Adventurer Rick Ridgeway shares his new book LIFE LIVED WILD with mountaineer Conrad Anker.
Adventurer, conservationist, and writer Rick Ridgeway shares his long-awaited memoir Life Lived Wild with fellow mountaineer Conrad Anker. In Life Lived Wild Ridgeway delivers a thrilling account of his life spent exploring the far reaches of the globe, and his presentation will include mesmerizing photographs and candid reminiscences as he chats with Conrad Anker.
This event will be held in the Weaver Room of the Emerson Center for Arts and Culture. Doors will open at 6:00pm, and the presentation will begin at 6:30pm. Your ticket price is donated directly to the Park County Environmental Council.
Copies of Life Lived Wild will be available for purchase at the door, courtesy of Country Bookshelf, with a signing to follow the presentation.
A life worth living is lived at the edges where it is wild
At the beginning of his memoir Life Lived Wild, Adventures at the Edge of the Map, Rick Ridgeway tells us that if you add up all his many expeditions, he's spent over five years of his life sleeping in tents: "And most of that in small tents pitched in the world's most remote regions." It's not a boast so much as an explanation. Whether at elevation or raising a family back at sea level, those years taught him, he writes, "to distinguish matters of consequence from matters of inconsequence." He leaves it to his readers, though, to do the final sort of which is which.
Some of his travels made, and remain, news: the first American ascent of K2; the first direct coast-to-coast traverse of Borneo; the first crossing on foot of a 300-mile corner of Tibet so remote no outsider had ever seen it. Big as these trips were, Rick keeps an eye out for the quiet surprises, like the butterflies he encounters at 23,000 feet on K2 or the furtive silhouettes of wild-eared pheasants in Tibet.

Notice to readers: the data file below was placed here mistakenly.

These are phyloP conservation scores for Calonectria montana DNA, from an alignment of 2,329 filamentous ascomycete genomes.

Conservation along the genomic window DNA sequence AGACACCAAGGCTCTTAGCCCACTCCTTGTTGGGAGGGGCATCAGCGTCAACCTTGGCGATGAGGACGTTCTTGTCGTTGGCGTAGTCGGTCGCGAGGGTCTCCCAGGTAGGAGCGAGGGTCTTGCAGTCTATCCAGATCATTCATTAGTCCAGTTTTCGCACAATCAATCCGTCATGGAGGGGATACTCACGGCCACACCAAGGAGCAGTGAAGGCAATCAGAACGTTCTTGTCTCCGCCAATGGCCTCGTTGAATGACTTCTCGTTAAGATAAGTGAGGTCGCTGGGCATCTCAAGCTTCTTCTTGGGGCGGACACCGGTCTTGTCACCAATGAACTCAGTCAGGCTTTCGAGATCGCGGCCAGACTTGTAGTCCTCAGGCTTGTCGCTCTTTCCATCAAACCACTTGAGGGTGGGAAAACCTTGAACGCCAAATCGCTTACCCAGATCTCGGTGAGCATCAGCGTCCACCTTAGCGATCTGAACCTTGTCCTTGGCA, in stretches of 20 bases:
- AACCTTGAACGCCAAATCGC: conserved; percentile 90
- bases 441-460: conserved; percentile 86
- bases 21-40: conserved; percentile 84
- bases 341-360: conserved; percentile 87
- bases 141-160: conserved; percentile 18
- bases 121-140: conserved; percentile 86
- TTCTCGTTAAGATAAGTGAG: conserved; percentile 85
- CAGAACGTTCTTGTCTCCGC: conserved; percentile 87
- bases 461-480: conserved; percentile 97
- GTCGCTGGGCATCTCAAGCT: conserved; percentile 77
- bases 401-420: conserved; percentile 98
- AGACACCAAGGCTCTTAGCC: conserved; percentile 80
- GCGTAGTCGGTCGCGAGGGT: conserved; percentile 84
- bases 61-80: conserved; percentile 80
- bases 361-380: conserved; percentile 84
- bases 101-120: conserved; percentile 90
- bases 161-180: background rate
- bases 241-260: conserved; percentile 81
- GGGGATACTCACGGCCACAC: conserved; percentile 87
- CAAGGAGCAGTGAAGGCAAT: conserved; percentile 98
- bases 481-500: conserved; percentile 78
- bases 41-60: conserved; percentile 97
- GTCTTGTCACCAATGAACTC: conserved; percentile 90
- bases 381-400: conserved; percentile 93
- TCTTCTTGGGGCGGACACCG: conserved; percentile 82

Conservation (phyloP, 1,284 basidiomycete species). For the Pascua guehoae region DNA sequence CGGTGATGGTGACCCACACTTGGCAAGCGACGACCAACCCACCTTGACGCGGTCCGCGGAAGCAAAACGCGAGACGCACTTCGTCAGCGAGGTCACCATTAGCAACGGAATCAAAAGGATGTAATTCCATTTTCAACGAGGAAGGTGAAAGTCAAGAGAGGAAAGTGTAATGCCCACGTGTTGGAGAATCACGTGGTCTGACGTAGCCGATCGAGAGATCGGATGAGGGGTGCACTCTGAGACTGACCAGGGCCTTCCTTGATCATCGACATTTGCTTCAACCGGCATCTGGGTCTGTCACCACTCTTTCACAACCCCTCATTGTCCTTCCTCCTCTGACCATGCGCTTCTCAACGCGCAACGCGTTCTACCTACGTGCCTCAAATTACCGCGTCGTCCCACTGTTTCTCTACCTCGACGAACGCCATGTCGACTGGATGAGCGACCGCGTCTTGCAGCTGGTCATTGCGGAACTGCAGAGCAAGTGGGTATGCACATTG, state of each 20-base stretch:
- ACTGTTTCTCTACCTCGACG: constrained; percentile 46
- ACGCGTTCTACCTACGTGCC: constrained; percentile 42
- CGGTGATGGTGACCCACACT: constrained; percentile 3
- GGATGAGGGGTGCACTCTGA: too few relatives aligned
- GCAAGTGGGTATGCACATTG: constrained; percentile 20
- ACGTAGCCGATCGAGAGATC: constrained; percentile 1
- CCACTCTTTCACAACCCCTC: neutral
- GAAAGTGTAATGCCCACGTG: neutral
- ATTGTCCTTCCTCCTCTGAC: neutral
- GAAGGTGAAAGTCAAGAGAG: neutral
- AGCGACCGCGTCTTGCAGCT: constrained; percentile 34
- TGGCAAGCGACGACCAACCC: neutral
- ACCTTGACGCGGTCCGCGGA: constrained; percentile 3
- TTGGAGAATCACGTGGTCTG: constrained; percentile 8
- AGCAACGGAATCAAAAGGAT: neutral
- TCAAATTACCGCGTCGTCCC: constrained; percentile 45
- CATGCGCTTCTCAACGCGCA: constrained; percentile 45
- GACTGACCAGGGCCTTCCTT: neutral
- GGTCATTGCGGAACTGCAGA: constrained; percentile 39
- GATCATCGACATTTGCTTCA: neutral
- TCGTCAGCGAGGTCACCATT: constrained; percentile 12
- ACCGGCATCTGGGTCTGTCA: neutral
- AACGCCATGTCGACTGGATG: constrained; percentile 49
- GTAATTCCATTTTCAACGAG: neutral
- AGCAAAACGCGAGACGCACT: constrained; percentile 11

What really comes through best in Life Lived Wild, though, are his fellow travelers. There's Patagonia founder Yvon Chouinard, and Doug Tompkins, best known for cofounding The North Face but better remembered for his conservation throughout South America. Some companions don't make the return journey. Rick treats them all with candor and straightforward tenderness. And through their commitments to protecting the wild places they shared, he discovers his own.
A master storyteller, this long-awaited memoir is a book end to Ridgeway's impressive list of publications, including Seven Summits, The Shadow of Kilmanjaro , and The Big Open.
RICK RIDGEWAY is an outdoor adventurer, writer and advocate for sustainability and conservation initiatives.
For 15 years, Rick was the VP of Environmental Affairs and then VP of Public Engagement at Patagonia, Inc. During his tenure he has worked with teams to develop and launch environmental and sustainability initiatives including Freedom to Roam, the Footprint Chronicles, the Responsible Economy Campaign and Worn Wear. He also was founding chairman of the Sustainable Apparel Coalition, developer of the Higg Index and today the largest apparel, footwear and home textile trade organization in the world.
In addition, Rick is recognized as one of the world’s foremost mountaineers. With three companions, he was the first American to summit K2, and he has done other significant climbs and explorations on all continents. He has written seven books, many magazine stories and produced and directed dozens of television shows. National Geographic honored him with its “Lifetime Achievement in Adventure” award.
In corporate sustainability, he is emeritus board member of the Sustainable Apparel Coalition and on the board of its for-profit arm, HiggCo. In conservation, he serves on the boards of Tompkins Conservation, the Turtle Conservancy, One Earth and the Kiewit Family Foundation.
Rick lives in Ojai, California, and has three children and four grandchildren.
(Photo by Jimmy Chin)
Conrad Anker has been pushing the limits of mountaineering for the last 30 years. Equally at home in Antarctica, the Himalaya or his home ice in Hyalite Canyon in southwestern Montana, Conrad continues a deep appreciation for wild places that was passed on from his father and grandfather who hailed from Big Oak Flat, California, just outside Yosemite National Park. On his most famous Everest climb in 1999, he discovered the remains of George Mallory, one of the two British climbers who died attempting Everest in 1924, helping to shed more light on one of mountaineering’s most famous mysteries.
(Photo by Jimmy Chin)